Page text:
Shares in machine-vision company Cognex (NASDAQ: CGNX) soared 18.2% in June, according to data provided by S&P Global Market Intelligence. By coincidence, the stock is also up around 18% year to date, in line with the S&P 500 index. But it would be a mistake to think Cognex has quietly tracked the index this year. It's done anything but.
In fact, it's been an extremely volatile ride, with a 20% fall in May followed by the 18.2% rise in June. What's going on?
In a nutshell, Cognex has a very attractive long-term growth story thanks to its exposure to the increasing use of machine vision and automation in manufacturing and in e-fulfillment facilities. Indeed, management believes it can grow its factory automation revenue at an annual rate of 20% over the long term and logistics sales (currently around 12% of revenue) by 50% annually.
Slowing smartphone sales have hurt the spending plans of Cognex's consumer electronics customers. Image source: Getty Images.
Impressive figures, but growth rarely occurs in a straight line. And the problem is that sales are actually expected to decline slightly this year thanks to a combination of weakness in automotive spending and a continued slowdown in spending by its consumer electronics customers. Cognex's machine-vision solutions are used by smartphone manufacturers, and Apple is its biggest single client.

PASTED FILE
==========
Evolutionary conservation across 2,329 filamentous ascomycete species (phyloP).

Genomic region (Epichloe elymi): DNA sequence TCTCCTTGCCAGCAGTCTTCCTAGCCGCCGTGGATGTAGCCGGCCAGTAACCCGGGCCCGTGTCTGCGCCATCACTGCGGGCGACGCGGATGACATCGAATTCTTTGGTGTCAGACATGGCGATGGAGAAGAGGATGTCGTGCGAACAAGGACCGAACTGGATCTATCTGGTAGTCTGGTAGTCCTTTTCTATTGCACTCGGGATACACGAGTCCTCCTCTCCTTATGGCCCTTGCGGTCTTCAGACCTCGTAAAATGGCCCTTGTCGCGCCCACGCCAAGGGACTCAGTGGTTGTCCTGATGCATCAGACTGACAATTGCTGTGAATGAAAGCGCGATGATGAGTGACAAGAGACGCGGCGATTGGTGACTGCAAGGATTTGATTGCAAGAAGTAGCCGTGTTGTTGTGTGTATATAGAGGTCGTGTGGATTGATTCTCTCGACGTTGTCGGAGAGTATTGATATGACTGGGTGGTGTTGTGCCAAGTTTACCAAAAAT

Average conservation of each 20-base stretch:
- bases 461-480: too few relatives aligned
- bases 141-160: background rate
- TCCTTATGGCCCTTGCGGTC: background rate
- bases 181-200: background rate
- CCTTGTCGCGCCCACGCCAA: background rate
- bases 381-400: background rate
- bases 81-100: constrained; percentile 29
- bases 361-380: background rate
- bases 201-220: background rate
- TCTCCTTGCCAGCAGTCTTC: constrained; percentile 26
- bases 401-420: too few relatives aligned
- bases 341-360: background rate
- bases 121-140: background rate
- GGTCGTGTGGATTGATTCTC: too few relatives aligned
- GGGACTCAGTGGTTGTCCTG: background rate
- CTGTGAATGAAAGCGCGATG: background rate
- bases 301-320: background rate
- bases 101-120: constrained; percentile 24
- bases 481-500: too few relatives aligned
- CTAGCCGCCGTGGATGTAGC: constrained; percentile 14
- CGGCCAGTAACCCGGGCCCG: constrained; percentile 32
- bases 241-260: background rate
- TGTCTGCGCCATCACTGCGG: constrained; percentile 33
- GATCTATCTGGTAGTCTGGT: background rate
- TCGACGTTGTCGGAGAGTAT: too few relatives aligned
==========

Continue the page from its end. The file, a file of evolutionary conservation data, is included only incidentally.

The move in June probably is a result of investors taking advantage of some share price weakness to buy into a long-term growth story and/or a more positive view by the market on the global growth outlook.
Given that the jump is likely driven by sentiment, it's hard to draw any hard conclusions from it except this: If you believe Cognex's long-term growth prospects are still intact, then the dip was a good chance to buy into the stock. After all, history suggests that the automotive market is cyclical, and the emergence of electric vehicle models will surely spur investment in the coming years.
However, capital spending in smartphone manufacturing is likely to be contingent on sales. And with shipments continuing to decline, a recovery looks far less certain.
Cognex needs to get back to growth and demonstrate it can do so even without a strong contribution from smartphone customers. This looks like a given over the long term, as the secular growth drivers of machine vision -- across a range of industries -- look positive.
But the growth hiccup looks like it will extend through 2019. If the company doesn't report some positive news on orders in the next quarter, then investors are probably going to have to wait until next spring (the company typically takes large orders in its second and third quarters) before finding out if Cognex is back on its long-term track.
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